The Backstory

It all began with a burning sensation in my left shoulder in November 2020 with a simple gesture. I did not give it a second thought, as it subsided in a few minutes. However, I soon began to notice more regular pain with certain movements and difficulty sleeping at night. Honestly. I thought it would subside and chalked it up to some mild rotator cuff inflammation. For years, I had avoided overhead lifts and heavy bench press, while restricting range of motion to reduce stress on my shoulders. With that said, this pain led to me further modifying my workouts.

A few weeks later, the nocturnal pain became more intense and prevalent. I knew it was time to formally rehab my shoulder. So, I did what I would advise my patients to do. I embarked on 6 weeks of rotator cuff and scapular strengthening 3x/week, while using laser, ice, and non-steroidal anti-inflammatory meds to resolve the pain. I stuck religiously to this plan from mid December to the end of February. Unfortunately, nothing helped. Sleeping was interrupted consistently, and my function was limited.

As such, I sought the counsel of a trusted surgeon I work closely with. He ordered an MRI, which revealed a 1 cm near full-thickness tear in the supraspinatus tendon, a type II acromion and a big anterolateral bone spur. As you can see from the list below, I have a borderline medium-size tear.

Rotator Cuff Tear Classification:

Small < 1 cm

Medium 1-3 cm

Large 3-5 cm

Massive > 5 cm

The picture below reveals the acromial shapes that can be found (type I is normal). The yellow area pertains to the amount of space for the rotator cuff to move within the subacromial space. A hooked, or type 3 acromion, creates the most amount of impingement. Over time, repetitive use, injury and aging can create osteophyte (spur) formation and cause friction, rubbing or attritional tears of the cuff. This is the case with me. The kicker is I am right-handed, so it is likely related to decades of weight training and sports.

Below is my MRI with the arrow pointing to the tear:

The surgeon basically told me the tear would not heal on its own, and the spur could cause more damage depending on my activities. He recommended surgery once I was ready to move forward. I got that news in early March.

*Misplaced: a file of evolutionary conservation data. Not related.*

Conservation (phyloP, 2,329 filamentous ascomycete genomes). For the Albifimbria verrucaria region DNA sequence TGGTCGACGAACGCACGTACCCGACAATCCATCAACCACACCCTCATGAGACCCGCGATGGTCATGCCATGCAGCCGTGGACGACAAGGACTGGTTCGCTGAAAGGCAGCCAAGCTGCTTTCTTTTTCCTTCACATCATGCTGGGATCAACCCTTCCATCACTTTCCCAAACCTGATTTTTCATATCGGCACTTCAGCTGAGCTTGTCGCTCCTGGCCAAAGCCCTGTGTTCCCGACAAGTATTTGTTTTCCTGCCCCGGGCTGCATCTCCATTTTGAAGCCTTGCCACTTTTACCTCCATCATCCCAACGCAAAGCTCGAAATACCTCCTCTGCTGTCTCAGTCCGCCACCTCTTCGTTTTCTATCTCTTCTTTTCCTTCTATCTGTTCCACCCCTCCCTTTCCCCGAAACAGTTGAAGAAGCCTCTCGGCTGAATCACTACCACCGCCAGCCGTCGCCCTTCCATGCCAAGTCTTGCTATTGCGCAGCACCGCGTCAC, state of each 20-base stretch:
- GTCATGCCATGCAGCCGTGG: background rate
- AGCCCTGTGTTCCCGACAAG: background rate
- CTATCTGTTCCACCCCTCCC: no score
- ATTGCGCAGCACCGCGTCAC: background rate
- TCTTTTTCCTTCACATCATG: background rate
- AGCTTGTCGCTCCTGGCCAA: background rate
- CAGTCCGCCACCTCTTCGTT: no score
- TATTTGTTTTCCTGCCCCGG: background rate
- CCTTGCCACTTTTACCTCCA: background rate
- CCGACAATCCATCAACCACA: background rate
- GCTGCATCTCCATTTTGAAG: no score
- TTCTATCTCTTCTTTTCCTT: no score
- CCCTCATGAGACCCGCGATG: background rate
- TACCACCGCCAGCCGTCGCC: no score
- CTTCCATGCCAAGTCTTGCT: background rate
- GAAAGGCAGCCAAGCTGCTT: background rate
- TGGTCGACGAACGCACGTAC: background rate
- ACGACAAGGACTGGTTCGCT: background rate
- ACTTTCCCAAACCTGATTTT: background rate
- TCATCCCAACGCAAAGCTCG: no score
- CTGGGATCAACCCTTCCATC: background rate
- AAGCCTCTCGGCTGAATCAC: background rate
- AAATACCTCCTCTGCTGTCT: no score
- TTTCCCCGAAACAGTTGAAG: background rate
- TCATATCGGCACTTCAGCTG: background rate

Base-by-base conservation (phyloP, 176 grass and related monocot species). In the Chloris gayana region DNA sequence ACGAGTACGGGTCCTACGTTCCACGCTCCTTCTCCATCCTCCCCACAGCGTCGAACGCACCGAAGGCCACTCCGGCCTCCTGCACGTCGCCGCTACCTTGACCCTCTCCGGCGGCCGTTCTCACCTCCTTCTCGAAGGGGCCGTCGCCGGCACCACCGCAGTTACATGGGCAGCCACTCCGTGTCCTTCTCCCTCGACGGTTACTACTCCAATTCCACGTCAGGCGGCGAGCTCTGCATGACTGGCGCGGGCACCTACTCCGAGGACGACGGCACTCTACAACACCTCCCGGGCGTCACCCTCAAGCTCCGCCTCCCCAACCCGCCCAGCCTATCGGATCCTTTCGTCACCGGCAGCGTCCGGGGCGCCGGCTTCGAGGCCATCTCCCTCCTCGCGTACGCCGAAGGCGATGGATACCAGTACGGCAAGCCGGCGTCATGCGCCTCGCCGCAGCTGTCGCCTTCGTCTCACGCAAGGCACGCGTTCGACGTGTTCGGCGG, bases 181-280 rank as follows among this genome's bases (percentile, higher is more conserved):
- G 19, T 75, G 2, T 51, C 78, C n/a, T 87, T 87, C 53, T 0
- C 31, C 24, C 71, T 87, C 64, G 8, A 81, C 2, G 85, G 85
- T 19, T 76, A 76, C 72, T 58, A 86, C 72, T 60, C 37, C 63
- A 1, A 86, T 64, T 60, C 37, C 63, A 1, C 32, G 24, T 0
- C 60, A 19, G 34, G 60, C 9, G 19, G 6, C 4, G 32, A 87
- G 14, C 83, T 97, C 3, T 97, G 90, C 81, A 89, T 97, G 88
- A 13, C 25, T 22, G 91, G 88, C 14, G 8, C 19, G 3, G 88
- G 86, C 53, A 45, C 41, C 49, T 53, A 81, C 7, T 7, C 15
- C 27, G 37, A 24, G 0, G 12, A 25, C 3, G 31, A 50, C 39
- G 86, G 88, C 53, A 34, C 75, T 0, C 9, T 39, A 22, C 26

Surgery vs. Rehab? This is the million dollar question to consider. Factors including tear size, tear configuration, age, quality of tissue, activity level, job requirements, pain, other co-existent pathology and disease progression/projection must be considered. There is no right or wrong answer here, but a choice must be made based on pain, function, and quality of life. In my case, rehab failed, pain at night was not subsiding, and my activity level/demand at work and in my recreational pursuits is higher and did not favor long term success with continued rehab alone. A few studies below are also relevant with patient surgical decision making:

  • Limitations in shoulder function and surgeon recommendation were the most common factors influencing patients to undergo rotator cuff repair (Weekes et al. 2020)
  • Patients with a full-thickness rotator cuff tear reported improvement in pain and functional outcome scores with nonoperative treatment or surgical repair. However, patients who were offered and chose rotator cuff repair reported greater improvement in outcome scores and reduced pain compared with those who chose nonoperative treatment (Ramme et al. 2019)
  • 103 patients with a rotator cuff  tear not exceeding 3 cm were randomly assigned to primary tendon repair or physiotherapy with optional secondary repair. Blinded follow-up was performed after 6 months and 1, 2, 5, and 10 years, with 91 patients available at the final follow-up. At 10 years, the differences in outcome between primary tendon repair and physiotherapy for small and medium-sized rotator cuff tears had increased, with better results for primary tendon repair. (Moosemayer et al. 2019)

The Decision

Given all this, I opted to have the surgery on May 20. The surgeon performed an arthroscopic rotator cuff repair, subacromial decompression, bursectomy and anterior labral debridement. My goal is to journal my recovery with my blog to aid and assist others contemplating the surgery or looking for sounds advice on how to rehabilitate this injury. I will share pictures, exercises and describe my pain level and successes and/or any setbacks with you here.

Hopefully, this point of view and perspective will be valuable for others. Moving from the PT to the patient, I will have lots to share on this topic that will help patients and clinicians alike. Stay tuned for regular blog posts to see how my recovery is going, and feel free to ask questions along the way.



  1. Weekes DG, Campbell RE, Allegretto JR et al. A Prospective Study of Patient Factors and Decision-making for Surgical Repair of Symptomatic Full-Thickness Rotator Cuff Tears. Orthopedics. 2020 Mar 1;43(2):85-90.
  2. Ramme AJ, Robbins CB, Patel KA et al. Surgical Versus Nonsurgical Management of Rotator Cuff Tears: A Matched-Pair Analysis. J Bone Joint Surg Am. 2019 Oct 2;101(19):1775-1782.
  3. Moosemayer S, Lund G, Seldom US et al. At a 10-Year Follow-up, Tendon Repair Is Superior to Physiotherapy in the Treatment of Small and Medium-Sized Rotator Cuff Tears. J Bone Joint Surg Am. 2019 Jun 19;101(12):1050-1060.